MATHEMATICAL QUESTIONS.--Given the heights of three towers placed at the angular point of an equilateral triangle a, b, c, in the order of the magnitude; with the base or side of that triangle, d'; to
; find a point within the triangle where a ladder must be placed to reach the top of each tower—that is, the distances of this point from the angular points of the triangle, and also the length of the ladder. The heights are respectively 28, 30, and 34, and the side of the equilateral 50 feet.
Find two numbers whose sum and product are equal, neither of them being TWO. (Done by Algebra.)
A gentleman a horse did buy;
He was both lean and poor;
And five good shillings more.
'Till he got very sound,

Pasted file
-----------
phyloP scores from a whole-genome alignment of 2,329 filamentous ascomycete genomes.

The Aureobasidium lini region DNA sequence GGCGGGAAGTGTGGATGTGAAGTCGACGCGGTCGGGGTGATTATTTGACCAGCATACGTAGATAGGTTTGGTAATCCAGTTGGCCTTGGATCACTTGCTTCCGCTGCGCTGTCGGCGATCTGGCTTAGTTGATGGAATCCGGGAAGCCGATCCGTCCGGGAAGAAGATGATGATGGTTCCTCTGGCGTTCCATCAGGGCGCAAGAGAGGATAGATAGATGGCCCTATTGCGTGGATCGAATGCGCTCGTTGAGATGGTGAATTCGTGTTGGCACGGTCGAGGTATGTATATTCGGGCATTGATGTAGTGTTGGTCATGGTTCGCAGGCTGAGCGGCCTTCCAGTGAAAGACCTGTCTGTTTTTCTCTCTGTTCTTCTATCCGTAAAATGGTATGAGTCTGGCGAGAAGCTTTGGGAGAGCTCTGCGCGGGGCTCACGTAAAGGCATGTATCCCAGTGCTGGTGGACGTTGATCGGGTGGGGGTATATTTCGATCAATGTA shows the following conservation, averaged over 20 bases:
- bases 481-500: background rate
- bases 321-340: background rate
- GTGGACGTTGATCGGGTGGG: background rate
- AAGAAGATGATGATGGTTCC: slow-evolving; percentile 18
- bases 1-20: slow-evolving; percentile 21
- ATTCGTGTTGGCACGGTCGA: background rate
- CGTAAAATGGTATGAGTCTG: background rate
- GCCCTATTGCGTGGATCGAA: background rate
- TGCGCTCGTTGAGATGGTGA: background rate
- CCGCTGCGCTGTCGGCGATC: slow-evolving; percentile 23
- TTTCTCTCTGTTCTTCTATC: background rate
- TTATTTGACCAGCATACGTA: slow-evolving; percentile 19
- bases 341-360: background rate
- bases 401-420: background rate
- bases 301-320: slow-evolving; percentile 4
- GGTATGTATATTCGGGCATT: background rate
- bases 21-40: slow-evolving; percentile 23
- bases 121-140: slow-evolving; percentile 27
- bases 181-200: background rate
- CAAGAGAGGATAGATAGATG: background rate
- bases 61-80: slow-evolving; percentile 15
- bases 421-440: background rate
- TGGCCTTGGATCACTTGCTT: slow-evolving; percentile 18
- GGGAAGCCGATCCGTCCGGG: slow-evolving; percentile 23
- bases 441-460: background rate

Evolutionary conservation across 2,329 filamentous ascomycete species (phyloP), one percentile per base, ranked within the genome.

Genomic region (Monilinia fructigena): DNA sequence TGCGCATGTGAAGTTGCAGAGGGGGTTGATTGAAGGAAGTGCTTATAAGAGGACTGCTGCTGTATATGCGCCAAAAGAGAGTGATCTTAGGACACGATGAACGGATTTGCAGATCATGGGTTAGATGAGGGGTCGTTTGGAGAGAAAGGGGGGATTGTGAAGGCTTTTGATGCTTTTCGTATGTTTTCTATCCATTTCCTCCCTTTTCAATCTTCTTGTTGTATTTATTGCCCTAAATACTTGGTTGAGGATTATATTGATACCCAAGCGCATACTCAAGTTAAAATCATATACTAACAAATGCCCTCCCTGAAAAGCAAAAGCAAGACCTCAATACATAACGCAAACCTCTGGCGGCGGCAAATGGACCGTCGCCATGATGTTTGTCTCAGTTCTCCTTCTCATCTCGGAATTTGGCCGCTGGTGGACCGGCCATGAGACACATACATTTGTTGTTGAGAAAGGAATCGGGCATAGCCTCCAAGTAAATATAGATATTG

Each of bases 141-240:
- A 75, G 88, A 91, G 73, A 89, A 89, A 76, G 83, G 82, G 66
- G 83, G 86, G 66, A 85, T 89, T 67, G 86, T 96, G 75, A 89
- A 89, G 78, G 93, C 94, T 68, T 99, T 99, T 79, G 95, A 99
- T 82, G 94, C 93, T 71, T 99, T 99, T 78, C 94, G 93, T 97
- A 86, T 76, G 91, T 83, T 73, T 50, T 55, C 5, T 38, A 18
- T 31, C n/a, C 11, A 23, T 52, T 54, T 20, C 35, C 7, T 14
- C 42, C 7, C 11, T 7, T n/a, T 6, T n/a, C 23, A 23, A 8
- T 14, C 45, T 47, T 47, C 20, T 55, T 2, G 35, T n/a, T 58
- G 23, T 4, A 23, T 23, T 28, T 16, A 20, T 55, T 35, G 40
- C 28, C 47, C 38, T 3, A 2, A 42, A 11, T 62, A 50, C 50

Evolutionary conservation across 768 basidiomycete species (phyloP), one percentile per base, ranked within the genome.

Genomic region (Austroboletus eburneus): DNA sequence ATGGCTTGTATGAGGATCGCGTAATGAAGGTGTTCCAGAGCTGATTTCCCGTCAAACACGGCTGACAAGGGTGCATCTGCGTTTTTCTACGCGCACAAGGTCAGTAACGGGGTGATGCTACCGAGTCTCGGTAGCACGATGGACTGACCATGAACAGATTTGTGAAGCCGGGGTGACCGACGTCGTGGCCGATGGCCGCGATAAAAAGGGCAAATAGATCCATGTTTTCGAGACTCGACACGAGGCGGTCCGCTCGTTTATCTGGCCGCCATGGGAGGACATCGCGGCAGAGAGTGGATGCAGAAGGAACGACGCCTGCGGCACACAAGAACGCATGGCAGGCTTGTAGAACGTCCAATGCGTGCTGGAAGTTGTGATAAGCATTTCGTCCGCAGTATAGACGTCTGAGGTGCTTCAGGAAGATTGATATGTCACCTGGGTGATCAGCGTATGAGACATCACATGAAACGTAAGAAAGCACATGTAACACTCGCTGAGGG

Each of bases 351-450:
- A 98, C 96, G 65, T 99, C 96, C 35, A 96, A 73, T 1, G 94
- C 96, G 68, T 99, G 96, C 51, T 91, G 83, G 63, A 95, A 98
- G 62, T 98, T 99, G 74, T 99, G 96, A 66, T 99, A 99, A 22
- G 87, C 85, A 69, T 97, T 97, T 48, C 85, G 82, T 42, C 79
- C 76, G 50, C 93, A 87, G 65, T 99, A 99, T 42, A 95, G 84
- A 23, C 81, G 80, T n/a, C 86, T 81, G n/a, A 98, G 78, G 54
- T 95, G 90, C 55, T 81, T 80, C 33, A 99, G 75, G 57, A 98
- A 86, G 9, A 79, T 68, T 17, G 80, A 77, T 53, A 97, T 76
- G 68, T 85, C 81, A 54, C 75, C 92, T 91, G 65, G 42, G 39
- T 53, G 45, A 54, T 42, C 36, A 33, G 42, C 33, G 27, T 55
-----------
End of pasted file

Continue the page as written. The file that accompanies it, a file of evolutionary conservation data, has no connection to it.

He sold him for ten pounds.
And half his feeding too.
Is all I ask of you.
Local and General Intelligence. .
THE Vermont School Journal is dead, and its subscription list has passed to the publishers of the Massachusetts TEACHER.
HAMILTON COLLEGE.-The presidency of this institution has been accepted by Professor Brown, of Dartmouth.
NEW YORK City.--The Board of Education appropriate $2,522,000 for the support of the schools during 1867.
POILALDELPHIA.—The salaries of the school-teachers in Philadelphia are to be increased 25
per cent. MINERAL Point. The public schools of this city are prospering ander the charge of Prof. Foster. There are 9 teachers and 450 scholars
DARLINGTON.--The public schools of Darlington have been lately re-graded under the supervision of Prof. Allen, of Platteville. They are in successful operation.
CONNECTICUT.-Yale College Catalogue shows 26 students in Law; 30 in Theology; 122 in Philosophy and Arts; and 500 undergraduates ; in all, 709. There are 50 instructors.